But think hard about how long you want to lock up your writing in solitary. I heard a story from one writer at the Iowa conference about how their submission fell behind a desk (being a paper manuscript, and all that) and it took two years for the lit-mag discover it, read it, and then — oh yes, wait for it — reject it.

Gordon’s right. Life’s too short. Get your work out there, in many places at once. Then keep writing while you wait to hear back.

Poring over your first five, and why you should

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The air was thick with a tiresome tone last Sunday, the final day of the Agents and Editors conference in Austin. Most of the crowd had been pursuing the people on the dais for days. We listened to three editors and 17 agents. One panelist after another, with few exceptions, told stories of what not to do while querying them. A query is opening a business relationship, so there are preferences and protocol to observe.

Don’t write your cover letter on a half-sheet of legal paper, longhand. Don’t address your letter to another agent (a failure of Word’s mail-merge). “Don’t tell me you’ve written a fictional novel,” said Mike Ferris of a Dallas agency named after him. “Unless you expect a fictional reply from me, one I don’t have to send.”

Be sure to get the honorifics right, one added: “Don’t address me ‘Dear Beth,’ ” said Beth Vesel. A few of us looked puzzled at that one, looking down at the program where she was billed as “Beth Vesel,” also of a literary agency named after her. Oh, I get it. The correspondence to the leader of the Beth Vesel Literary Agency should be addressed “Dear Ms. Vesel:” Or “Ms. Vesel:”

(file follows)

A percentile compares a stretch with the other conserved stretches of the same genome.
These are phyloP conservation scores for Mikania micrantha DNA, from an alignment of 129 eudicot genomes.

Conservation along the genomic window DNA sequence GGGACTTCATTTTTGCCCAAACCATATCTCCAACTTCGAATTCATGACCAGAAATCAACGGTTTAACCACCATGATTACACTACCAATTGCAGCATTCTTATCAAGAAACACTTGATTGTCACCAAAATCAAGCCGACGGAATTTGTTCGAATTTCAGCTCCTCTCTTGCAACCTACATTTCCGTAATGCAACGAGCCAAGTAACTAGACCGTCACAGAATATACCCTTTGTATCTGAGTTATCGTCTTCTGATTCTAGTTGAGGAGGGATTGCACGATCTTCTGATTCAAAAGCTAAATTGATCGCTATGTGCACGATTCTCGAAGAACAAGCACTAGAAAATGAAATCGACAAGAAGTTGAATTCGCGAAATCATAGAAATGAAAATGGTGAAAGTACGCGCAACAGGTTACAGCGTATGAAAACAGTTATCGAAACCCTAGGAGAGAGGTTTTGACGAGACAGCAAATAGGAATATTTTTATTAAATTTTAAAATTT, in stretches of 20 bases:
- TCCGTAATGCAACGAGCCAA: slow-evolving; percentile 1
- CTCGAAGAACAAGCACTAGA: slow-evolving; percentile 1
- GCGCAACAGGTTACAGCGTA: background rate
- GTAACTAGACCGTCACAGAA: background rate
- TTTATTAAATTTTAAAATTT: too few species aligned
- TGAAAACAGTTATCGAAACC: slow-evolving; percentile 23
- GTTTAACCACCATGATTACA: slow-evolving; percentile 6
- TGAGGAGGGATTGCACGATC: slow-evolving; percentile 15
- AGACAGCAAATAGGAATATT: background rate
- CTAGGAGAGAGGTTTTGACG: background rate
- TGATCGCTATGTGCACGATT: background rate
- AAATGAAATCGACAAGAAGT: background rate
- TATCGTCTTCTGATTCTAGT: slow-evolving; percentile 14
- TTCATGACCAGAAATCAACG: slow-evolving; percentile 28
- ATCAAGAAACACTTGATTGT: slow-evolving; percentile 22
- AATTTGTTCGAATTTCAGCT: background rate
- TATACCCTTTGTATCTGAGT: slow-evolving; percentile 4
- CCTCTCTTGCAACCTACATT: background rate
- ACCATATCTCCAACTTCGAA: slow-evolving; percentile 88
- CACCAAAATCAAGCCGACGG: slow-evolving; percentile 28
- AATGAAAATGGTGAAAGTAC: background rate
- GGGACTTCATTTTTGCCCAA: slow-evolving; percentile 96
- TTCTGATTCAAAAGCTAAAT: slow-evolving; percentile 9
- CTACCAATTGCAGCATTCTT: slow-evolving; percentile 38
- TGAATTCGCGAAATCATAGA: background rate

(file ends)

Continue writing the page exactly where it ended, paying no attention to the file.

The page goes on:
Beth (sorry for the familiarity, but now I feel like I know you better) said she won’t read unsolicited e-mail queries. Put your unsolicited paper query in the mail and send it to her Fifth Avenue office in New York City. (Not to be put off by that address. The office is at 50 Fifth Avenue, a few blocks from the Village and Union Square in NYC.)

She said she wants writers to look at her Web site to see how to submit a manuscript. (Doesn’t appear to be a listing for her agency’s site in my searches via Google or Yahoo.) After 15 years of work at another agency, Vesel started her own in 2003, and according to a 2004 listing at the Agents Actively Looking Web site

is actively looking for new clients. Beth handles serious psychology, cultural criticism, narrative nonfiction and literary fiction. For non-fiction please include a query letter, CV, proposal, and SASE. If a finished proposal is not ready please supply a synopsis, full outline, and related clips.

For fiction please include a query letter, synopsis (with word count), sample chapter and SASE.